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Dealing with Dismissal


By Stephanie Clark

dealing with dismissalWhen I was terminated my self-confidence plummeted. Even though the reason for dismissal was unrelated to performance, nonetheless, as is typical, I felt shame and then anger, was hesitant to launch a job search, and didn’t know where to turn for assistance. (As it turned out the company I worked for closed shop and I landed the best job I had ever had to that point, so being fired turned into a bonus.)

No matter the reason, if the dismissed employee is to resurrect a career, a job search must be launched. But how does one overcome the distress that accompanies this unexpected and forced job search?

Is Lying Justified?
In life and love, small white lies may be justified. But when writing a resume or replying to interview questions, a lie has no colour, and no lie is justified. Discovered even years later, lying may be grounds for another dismissal. Best to avoid a double-whammy!
Practice Admitting to the Situation with Honesty and Brevity
It is up to the job hunter to compose and practice delivering a statement or two explaining the circumstances that led to the dismissal. For example, “With a new director who was committed to rolling out his vision, my role was deemed redundant,” or “The corporation decided to re-organize and several staff found themselves similarly laid off.” While speaking, make sure your voice is calm, and that you convey no anger or depression, whether in your body language or vocal expression.

If the position was quite short-lived, and there is a reason for including the position on the resume (hence the need to address it), a short “It just didn’t work out” may suffice.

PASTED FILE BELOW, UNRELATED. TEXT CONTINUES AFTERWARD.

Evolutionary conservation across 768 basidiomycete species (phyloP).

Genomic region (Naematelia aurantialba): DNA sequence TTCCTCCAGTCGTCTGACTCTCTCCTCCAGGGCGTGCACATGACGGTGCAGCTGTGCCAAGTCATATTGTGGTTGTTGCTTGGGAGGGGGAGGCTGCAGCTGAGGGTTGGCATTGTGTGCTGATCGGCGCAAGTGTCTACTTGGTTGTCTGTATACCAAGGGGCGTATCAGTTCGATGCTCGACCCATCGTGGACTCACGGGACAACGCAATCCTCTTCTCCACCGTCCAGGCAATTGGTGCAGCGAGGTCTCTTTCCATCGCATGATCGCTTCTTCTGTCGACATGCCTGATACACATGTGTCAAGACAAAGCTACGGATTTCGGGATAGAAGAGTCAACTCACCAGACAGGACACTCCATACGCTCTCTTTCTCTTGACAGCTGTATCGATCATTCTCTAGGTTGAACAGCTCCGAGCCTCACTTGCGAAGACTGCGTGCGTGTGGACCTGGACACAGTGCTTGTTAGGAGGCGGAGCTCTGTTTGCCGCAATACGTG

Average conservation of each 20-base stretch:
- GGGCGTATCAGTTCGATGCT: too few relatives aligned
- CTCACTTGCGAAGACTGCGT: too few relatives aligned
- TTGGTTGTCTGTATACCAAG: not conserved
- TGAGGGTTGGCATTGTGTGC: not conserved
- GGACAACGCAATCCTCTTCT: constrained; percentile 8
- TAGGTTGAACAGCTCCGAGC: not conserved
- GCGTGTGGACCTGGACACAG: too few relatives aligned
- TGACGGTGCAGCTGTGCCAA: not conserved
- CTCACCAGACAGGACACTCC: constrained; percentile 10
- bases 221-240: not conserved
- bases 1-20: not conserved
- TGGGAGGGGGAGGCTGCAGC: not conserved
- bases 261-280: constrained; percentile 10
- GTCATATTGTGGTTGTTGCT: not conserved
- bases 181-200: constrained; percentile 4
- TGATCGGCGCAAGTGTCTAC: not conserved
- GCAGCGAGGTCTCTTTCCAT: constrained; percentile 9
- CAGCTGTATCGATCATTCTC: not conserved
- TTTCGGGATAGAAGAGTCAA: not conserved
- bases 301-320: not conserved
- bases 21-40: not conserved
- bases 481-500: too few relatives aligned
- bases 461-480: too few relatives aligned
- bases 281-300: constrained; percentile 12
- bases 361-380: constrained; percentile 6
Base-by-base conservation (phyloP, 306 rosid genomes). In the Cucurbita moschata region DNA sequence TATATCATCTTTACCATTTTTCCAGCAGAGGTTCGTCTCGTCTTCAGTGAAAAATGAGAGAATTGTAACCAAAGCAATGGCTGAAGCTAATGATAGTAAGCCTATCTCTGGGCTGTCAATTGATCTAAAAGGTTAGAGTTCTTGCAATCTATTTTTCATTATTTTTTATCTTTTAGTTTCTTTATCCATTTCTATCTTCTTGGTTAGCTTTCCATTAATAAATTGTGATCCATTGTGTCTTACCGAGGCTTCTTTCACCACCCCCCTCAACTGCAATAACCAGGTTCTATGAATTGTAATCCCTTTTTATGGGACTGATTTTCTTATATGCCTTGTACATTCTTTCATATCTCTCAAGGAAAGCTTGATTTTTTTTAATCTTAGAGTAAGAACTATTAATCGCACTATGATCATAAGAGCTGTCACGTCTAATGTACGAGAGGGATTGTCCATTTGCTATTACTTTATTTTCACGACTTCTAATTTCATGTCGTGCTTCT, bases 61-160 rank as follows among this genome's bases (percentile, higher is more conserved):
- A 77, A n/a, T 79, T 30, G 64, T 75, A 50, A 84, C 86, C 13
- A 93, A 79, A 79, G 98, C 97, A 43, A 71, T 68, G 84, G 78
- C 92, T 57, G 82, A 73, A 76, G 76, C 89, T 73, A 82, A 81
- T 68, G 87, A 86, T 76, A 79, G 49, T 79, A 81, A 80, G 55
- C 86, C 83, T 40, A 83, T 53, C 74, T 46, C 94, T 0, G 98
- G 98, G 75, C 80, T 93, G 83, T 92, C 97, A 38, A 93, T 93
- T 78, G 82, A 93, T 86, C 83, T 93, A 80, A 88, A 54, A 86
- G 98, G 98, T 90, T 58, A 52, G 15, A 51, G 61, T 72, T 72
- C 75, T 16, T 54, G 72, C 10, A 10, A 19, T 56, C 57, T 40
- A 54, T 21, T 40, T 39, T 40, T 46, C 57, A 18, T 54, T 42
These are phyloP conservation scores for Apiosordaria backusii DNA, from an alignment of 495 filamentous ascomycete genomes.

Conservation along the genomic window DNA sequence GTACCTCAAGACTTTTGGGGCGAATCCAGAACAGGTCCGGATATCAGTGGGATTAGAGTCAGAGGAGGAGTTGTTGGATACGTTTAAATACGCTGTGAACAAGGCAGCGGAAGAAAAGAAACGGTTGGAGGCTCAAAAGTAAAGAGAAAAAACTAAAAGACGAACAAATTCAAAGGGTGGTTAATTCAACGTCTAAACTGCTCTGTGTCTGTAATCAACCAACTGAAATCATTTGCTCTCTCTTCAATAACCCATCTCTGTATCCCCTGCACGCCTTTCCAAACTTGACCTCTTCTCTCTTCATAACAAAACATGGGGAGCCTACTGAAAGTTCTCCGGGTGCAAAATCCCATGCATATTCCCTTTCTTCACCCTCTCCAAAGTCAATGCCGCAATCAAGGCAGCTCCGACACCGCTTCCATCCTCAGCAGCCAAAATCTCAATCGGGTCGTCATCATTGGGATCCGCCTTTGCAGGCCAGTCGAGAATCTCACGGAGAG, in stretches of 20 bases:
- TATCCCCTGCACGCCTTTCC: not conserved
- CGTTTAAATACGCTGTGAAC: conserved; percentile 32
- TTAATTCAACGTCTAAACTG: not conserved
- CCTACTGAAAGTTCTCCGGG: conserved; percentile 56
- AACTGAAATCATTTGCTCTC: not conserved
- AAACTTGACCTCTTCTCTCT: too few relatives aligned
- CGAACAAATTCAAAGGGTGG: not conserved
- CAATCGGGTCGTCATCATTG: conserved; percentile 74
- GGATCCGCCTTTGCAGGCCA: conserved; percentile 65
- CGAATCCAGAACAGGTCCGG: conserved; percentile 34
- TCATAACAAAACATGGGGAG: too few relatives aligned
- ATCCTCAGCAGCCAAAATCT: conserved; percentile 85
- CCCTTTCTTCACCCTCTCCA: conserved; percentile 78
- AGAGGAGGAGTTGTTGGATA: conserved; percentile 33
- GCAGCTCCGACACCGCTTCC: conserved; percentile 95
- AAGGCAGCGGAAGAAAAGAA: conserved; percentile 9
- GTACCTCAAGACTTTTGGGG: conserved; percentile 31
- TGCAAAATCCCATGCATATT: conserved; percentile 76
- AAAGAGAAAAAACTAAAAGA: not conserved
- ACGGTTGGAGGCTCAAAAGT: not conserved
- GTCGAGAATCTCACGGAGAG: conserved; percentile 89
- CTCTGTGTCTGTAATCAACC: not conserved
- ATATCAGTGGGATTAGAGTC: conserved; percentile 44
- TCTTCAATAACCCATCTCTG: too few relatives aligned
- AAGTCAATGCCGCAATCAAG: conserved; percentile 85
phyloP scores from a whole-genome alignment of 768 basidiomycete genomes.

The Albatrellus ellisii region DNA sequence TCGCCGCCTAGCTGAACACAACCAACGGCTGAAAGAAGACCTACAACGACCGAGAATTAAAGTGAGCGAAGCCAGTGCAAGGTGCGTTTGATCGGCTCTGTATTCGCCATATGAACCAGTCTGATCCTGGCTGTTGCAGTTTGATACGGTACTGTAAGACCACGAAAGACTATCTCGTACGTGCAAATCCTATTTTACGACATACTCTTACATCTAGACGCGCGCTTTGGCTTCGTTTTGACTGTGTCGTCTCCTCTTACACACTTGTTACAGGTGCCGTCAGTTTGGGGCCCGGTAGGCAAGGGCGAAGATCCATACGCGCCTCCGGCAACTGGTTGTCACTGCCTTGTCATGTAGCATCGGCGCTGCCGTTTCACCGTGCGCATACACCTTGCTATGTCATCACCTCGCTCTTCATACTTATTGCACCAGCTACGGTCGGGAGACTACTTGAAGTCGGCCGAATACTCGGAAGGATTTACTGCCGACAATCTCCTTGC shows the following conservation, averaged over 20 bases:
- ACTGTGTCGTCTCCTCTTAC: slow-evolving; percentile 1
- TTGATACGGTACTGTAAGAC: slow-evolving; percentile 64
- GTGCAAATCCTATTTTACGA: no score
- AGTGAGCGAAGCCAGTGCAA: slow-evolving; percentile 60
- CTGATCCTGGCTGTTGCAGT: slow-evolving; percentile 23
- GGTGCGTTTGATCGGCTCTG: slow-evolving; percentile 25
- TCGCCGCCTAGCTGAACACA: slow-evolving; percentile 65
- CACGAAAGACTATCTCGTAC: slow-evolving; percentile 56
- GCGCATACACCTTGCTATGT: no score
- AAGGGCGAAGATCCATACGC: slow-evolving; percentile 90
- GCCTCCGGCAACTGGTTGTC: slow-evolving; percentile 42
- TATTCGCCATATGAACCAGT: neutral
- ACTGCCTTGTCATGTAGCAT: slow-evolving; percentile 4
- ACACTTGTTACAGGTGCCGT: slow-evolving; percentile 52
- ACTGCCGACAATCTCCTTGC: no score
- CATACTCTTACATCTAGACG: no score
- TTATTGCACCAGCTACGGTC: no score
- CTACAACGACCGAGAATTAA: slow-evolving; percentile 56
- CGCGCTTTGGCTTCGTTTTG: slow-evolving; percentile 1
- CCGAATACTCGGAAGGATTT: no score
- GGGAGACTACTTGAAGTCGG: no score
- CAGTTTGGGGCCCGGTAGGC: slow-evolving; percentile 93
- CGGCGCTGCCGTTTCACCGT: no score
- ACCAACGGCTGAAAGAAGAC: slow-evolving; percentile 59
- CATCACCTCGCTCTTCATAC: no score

Reframe the Experience
Rather than dwell on the dismissal, after sharing your prepared response to the “why did you leave your last employer” question, immediately refocus your attention on the position’s positives. Enthusiastically share how you saved significant time by modernizing a form; how you implemented new customer service ideas that reduced complaints; how your engagement improved teamwork and morale … all those juicy examples of how your performance improved productivity. And smile!
Dismissed For Cause
Again, no lying is justified. With the internet’s social and business networking sites, secrets aren’t easily kept. Take responsibility for your role and then share how you’ve worked on fixing the issue that got you fired, like working with a career coach, seeking a mentor, self-study, lots of reading.
Erasing Doubts
In order to erase any lingering doubts, the job hunter must be prepared with strong responses that clearly communicate relevant skills. Address each hiring requirement with specific examples that communicate knowledge and skills that prove your near perfect match.
This is the time to take an extra step, for example, by preparing a leave-behind document, perhaps in a T-chart format, that reconfirms precisely how your experience matches the company’s requirements.
One Last Word
The truth is, having been terminated isn’t as big a deal as job hunters think. Dealing with it in an interview is more about your attitude than about the termination. Face it squarely and answer the question matter-of-factly. If you don’t dwell on it, neither will the interviewer.

– submitted by Stephanie Clark, Professional Resume Writer and Interview Coach at

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